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What the Bible says about time: Kronos and Kairos
How does the Bible tell time?
Time can be measured in two ways. Kronos is the Greek word for chronological or sequential time. This is the tick-tock time that steadily moves along as you gaze at an old-fashioned clock on the wall. Kairos, on the other hand, is the Greek word that refers to an opportune moment and carries explosive meaning, especially when one considers how it is used throughout the New Testament.
The Limits of Kronos
Our modern society places an enormous emphasis on kronos, and, as a result, time is perceived as a commodity that must be managed and controlled. We end up actually spending time in order to discern the best way to maximize our time. Kronos leads to multitasking, endless anxiety about production and deadlines and incessant competition due to the perceived progressive scarcity of kronos. Here, there is never enough time because there is less and less of it with each passing second.
The Beauty of Kairos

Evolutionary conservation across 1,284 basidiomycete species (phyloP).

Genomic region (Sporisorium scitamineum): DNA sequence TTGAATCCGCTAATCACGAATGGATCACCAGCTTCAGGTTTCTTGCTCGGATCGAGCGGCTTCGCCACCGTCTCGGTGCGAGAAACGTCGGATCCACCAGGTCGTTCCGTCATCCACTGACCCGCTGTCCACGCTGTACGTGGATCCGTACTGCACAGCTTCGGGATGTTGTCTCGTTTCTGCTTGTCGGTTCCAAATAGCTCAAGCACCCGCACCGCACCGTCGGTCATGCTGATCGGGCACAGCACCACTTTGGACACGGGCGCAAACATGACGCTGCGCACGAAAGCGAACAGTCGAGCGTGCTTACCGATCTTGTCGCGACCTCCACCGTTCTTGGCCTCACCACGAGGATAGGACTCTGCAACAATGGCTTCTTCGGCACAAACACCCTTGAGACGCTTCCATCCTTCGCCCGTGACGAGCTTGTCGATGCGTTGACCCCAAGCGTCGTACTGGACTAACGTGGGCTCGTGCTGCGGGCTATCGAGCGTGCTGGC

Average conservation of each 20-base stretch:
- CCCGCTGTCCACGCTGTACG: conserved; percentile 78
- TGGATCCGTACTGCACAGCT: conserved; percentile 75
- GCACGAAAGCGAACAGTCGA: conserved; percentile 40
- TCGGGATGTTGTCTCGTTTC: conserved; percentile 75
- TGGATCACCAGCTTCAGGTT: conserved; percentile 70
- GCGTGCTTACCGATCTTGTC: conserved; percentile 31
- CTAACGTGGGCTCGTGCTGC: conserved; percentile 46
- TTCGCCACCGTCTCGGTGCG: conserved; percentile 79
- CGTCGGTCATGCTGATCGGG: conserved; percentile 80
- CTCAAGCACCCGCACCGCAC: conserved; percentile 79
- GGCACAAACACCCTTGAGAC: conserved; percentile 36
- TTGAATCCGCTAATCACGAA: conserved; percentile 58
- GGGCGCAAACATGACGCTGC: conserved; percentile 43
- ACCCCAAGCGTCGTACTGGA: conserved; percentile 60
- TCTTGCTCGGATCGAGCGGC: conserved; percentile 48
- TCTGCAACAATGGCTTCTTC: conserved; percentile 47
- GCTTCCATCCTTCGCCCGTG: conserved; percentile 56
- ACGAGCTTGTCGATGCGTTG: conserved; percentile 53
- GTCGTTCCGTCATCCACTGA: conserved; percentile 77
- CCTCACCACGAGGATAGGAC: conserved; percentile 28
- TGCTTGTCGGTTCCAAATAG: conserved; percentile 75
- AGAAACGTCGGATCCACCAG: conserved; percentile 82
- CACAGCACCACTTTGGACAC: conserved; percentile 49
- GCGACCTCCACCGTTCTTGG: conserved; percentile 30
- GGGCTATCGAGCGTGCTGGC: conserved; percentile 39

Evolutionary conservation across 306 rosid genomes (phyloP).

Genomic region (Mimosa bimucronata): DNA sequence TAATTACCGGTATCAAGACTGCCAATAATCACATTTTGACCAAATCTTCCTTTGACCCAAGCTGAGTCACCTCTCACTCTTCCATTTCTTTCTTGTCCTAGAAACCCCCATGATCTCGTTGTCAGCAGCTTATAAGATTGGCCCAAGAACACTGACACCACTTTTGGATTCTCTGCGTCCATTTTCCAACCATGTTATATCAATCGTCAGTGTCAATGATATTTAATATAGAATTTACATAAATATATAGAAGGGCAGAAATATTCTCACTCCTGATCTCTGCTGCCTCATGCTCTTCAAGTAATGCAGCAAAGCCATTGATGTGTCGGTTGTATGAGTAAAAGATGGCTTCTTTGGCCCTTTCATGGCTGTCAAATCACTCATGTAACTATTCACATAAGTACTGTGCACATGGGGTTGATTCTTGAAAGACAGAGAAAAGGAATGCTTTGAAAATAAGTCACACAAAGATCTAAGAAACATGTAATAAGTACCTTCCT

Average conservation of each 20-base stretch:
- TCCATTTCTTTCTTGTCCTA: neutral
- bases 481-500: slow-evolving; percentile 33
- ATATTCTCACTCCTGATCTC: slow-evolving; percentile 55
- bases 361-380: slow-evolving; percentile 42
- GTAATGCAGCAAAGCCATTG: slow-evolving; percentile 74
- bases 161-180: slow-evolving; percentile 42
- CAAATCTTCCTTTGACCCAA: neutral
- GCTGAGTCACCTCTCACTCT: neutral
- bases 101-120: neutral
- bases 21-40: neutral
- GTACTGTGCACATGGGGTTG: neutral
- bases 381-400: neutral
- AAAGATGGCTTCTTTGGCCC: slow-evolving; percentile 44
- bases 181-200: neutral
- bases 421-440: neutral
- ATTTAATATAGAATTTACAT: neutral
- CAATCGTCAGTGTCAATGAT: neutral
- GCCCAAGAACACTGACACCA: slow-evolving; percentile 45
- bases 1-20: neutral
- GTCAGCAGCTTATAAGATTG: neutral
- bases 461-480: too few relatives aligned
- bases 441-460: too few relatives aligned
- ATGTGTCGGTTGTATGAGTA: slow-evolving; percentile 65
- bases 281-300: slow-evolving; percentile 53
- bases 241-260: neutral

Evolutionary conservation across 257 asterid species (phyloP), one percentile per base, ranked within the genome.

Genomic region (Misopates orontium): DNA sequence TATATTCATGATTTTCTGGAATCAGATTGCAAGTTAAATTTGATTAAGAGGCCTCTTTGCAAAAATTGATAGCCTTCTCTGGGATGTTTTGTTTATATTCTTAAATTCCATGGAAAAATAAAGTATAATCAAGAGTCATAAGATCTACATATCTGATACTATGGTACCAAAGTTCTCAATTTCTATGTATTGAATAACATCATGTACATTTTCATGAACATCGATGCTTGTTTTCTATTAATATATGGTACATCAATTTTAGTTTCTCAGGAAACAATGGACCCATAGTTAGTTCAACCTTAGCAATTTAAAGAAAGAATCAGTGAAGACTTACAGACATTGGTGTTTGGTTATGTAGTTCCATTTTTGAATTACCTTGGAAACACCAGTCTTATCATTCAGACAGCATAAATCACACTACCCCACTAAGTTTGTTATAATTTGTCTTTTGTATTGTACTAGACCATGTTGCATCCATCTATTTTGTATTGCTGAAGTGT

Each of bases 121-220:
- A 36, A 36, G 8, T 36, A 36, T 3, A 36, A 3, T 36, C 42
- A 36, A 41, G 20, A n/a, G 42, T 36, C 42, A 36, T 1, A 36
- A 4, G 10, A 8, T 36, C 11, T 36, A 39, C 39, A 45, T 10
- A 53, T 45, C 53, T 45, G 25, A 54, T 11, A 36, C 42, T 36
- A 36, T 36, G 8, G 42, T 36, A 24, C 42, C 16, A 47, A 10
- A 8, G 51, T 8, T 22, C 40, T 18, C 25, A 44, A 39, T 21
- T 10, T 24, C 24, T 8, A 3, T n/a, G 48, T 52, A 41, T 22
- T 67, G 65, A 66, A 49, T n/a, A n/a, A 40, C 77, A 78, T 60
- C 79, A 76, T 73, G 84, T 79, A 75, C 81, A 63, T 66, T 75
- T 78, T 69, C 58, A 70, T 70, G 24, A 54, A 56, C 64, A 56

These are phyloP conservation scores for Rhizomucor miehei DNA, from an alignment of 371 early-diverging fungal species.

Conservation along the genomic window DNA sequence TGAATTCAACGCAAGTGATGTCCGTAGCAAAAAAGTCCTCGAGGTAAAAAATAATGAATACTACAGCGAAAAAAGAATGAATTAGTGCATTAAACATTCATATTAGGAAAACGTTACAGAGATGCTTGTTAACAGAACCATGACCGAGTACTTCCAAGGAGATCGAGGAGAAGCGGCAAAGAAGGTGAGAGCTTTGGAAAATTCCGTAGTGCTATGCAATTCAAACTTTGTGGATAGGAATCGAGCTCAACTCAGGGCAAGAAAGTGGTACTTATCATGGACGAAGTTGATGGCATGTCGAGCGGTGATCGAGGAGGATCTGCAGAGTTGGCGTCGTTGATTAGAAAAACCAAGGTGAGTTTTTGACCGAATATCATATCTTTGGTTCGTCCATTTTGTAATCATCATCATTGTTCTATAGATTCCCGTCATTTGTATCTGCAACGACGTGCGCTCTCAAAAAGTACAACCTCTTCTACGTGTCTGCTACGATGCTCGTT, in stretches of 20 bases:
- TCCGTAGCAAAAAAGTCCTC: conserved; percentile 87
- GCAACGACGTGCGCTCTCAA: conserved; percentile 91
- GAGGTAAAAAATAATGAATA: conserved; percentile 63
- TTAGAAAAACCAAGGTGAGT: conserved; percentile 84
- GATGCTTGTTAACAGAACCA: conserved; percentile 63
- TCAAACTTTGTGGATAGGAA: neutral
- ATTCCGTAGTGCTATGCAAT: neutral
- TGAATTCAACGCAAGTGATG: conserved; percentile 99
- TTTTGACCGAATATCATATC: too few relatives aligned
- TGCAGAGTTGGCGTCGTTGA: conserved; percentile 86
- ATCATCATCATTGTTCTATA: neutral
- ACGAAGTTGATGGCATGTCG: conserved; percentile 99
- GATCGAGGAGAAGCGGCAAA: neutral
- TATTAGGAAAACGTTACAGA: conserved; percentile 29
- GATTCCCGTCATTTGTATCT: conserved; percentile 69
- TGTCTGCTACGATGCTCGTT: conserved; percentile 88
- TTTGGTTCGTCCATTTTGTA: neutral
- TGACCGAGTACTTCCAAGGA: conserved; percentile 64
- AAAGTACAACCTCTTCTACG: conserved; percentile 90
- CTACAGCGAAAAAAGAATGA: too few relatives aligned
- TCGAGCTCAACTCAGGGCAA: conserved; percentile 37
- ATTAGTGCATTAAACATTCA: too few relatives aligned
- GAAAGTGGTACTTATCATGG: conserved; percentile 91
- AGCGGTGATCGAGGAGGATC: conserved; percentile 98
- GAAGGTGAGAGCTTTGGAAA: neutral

Kairos, on the other hand, engenders a fresh, alternative awareness in which people not only bide their time but also perceive that they have plenty of time on their hands. By acknowledging that everything has an opportune moment, people actually begin to wait and be patient, cognizant that everything can never be done at once, and something will only work when it’s the proper time for it to happen. In fact, one can even say that embracing kairos is a purposeful act of protest against the dominant kronos mentality. Here, just as in the cyclical nature of seasons, woven into the fabric of existence is a certain ebb and flow that cannot be dishonored. Here, we begin to treasure moments as precious, and these moments are never limited by kronos. When a young, madly in-love couple reminiscences about their day together, they never reflect on how much time they spent in each other’s company; they reflect on the quality of time, the depth of time, and the moments they shared. Scarcity manifests as kronos, while love manifests as kairos. This distinction is seldom recognized in a world obsessed with instantaneous satisfaction and restless worry, yet what dominant culture has failed to realize is that the best of human opportunity does not emerge in kronos but in kairos—in the realm of interpersonal cooperation unhindered by the ticking of the clock.